Stepsons of France by P. C. Wren

Stepsons of France

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subjects: Action & Adventure

Description

A vivid picture of life in the French Foreign Legion. The sayings, the doings and adventures of those reckless soldiers make it not only a romance but a reality. Soldats de la Légion, de la Légion Étrangère, n’ayant pas de nation, la France est votre Mère. – War-Song of the Legion. A selection of tales from Wren, including: Ten little Legionaries, A la Ninon de L’Enclos, An Officer and—a Liar, The Dead Hand, The Gift, The Deserter, Five Minutes, “Here are Ladies”, The MacSnorrt, “Belzébuth”, The Quest, “Vengeance is Mine…”, Sermons in Stones, Moonshine, The Coward of the Legion, Mahdev Rao, The Merry Liar.


236 pages, with a reading time of ~3.75 hours (59,049 words), and first published in 1917. This DRM-Free edition published by epubBooks, .

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Excerpt

At the Depôt at Sidi-bel-Abbès, Sergeant-Major Suicide-Maker was a devil, but at a little frontier outpost in the desert, he was the devil, the increase in his degree being commensurate with the increase in his opportunities. When the Seventh Company of the First Battalion of the Foreign Legion of France, stationed at Aïnargoula in the Sahara, learned that Lieutenant Roberte was in hospital with a broken leg, it realized that, Captain d’Armentières being absent with the Mule Company, chasing Touaregs to the south, it would be commanded for a space by Sergeant-Major Suicide-Maker–in other words by The Devil.

Not only would it be commanded by him, it would be harried, harassed, hounded, bullied, brow-beaten, and be-devilled; it would be unable to call its soul its own and loth to so call its body.

On realizing the ugly truth, the Seventh Company gasped unanimously and then swore diversely in all the languages of Europe and a few of those of Asia and Africa. It realized that it was about to learn, as the Bucking Bronco remarked to his friend John Bull (once Sir Montague Merline, of the Queen’s African Rifles), that it had been wrong in guessing it was already on the ground-floor of hell. Or, if it had been there heretofore, it was now about to have a taste of the cellars.

Sergeant-Major Suicide-Maker had lived well up to his reputation, even under the revisional jurisdiction and faintly restraining curb of Captain d’Armentières and then of Lieutenant Roberte.

Each of these was a strong man and a just, and though anything in the world but mild and indulgent, would not permit really unbridled vicious tyranny such as the Sergeant-Major’s unsupervised, unhampered sway would be. Under their command, he would always be limited to the surreptitious abuse of his very considerable legitimate powers. With no one above him, the mind shrank from contemplating the life of a Legionary in Aïnargoula, and from conceiving this worthy as absolute monarch and arbitrary autocrat.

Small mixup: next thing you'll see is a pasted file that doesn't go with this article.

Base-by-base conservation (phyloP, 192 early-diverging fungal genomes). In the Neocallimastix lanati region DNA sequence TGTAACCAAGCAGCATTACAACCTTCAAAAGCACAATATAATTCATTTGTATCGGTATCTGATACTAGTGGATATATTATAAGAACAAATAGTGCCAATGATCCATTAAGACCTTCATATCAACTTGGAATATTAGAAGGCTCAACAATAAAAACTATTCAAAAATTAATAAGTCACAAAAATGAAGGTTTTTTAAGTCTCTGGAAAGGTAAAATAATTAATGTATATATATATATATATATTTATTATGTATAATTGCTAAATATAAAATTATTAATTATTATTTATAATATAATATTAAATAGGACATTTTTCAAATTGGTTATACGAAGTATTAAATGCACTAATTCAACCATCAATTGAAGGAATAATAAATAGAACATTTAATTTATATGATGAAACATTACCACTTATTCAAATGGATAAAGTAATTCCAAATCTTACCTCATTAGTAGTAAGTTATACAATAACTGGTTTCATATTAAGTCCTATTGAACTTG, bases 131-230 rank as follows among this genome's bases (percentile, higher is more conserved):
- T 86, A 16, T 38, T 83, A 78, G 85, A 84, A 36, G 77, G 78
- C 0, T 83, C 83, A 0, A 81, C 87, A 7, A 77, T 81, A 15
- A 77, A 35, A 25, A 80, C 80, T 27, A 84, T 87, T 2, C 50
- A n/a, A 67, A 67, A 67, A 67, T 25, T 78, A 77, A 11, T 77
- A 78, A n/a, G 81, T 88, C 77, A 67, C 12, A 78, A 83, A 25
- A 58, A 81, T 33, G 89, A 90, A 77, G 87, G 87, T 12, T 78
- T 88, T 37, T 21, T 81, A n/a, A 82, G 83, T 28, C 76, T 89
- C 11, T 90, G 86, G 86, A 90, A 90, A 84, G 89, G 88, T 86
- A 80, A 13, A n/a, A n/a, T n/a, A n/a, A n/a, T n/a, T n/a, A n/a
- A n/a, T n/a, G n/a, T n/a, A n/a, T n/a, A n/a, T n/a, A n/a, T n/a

The number of men undergoing cellule punishment would be limited only by standing room in the cells–each a miniature Black Hole of Calcutta with embellishments. The time spent in drilling at the pas gymnastique and, worse, standing at “attention” in the hottest corner of the red-hot barrack-yard would be only limited by the physical capacity of the Legionaries to run and to stand at “attention.” Never would there be “Rompez” until some one had been carried to hospital, suffering from heatstroke or collapse. The alternatives to the maddening agony of life would be suicide, desertion (and death from thirst or at the hands of the Arabs), or revolt and the Penal Battalions–the one thing on earth worse than Legion life in a desert station, under a half-mad bully whose monomania was driving men to suicide. Le Cafard, the desert madness of the Legion, was rampant and chronic. Ten legionaries under the leadership of a Frenchman calling himself Blondin, and who spoke perfect English and German, had formed a secret society and hatched a plot. They were going to “remove” Sergeant-Major Suicide-Maker and “go on pump,” as the legionary calls deserting.

Blondin (a pretty, black-eyed, black-moustached Provençal, who looked like a blue-jowled porcelain doll) was an educated man, brilliantly clever, and of considerable personality and force of character. Also he was a finished and heartless scoundrel. His nine adherents were Ramon Diego, a grizzled Spaniard, a man of tremendous physical strength and weak mind; Fritz Bauer, a Swiss, also much stronger of muscle than of brain; a curious Franco-Berber half-caste called Jean Kebir, who spoke perfect Arabic and knew the Koran by heart (Kebir is Arabic for “lion,” and a lion Jean Kebir was, and Blondin had been very glad indeed to win him over, as he would be an invaluable interpreter and adviser in the journey Blondin meant to take); Jacques Lejaune, a domineering, violent ruffian, a former merchant-captain, who could steer by the stars and use a compass; Fritz Schlantz, a wonderful marksman; Karl Anderssen, who had won the médaille for bravery; Mohamed the Turk–just plain Mohamed (very plain); Georges Grondin the musician who was a fine cook; and finally the big Moorish negro, Hassan Moghrabi, who understood camels and horses.

The Society had been larger, but Franz Joseph Meyr the Austrian had killed Dimitropoulos the Greek, had deserted alone, and been filleted by the Touaregs. Also Alexandre Bac, late of Montmartre, had hanged himself, and La Cigale had gone too hopelessly mad.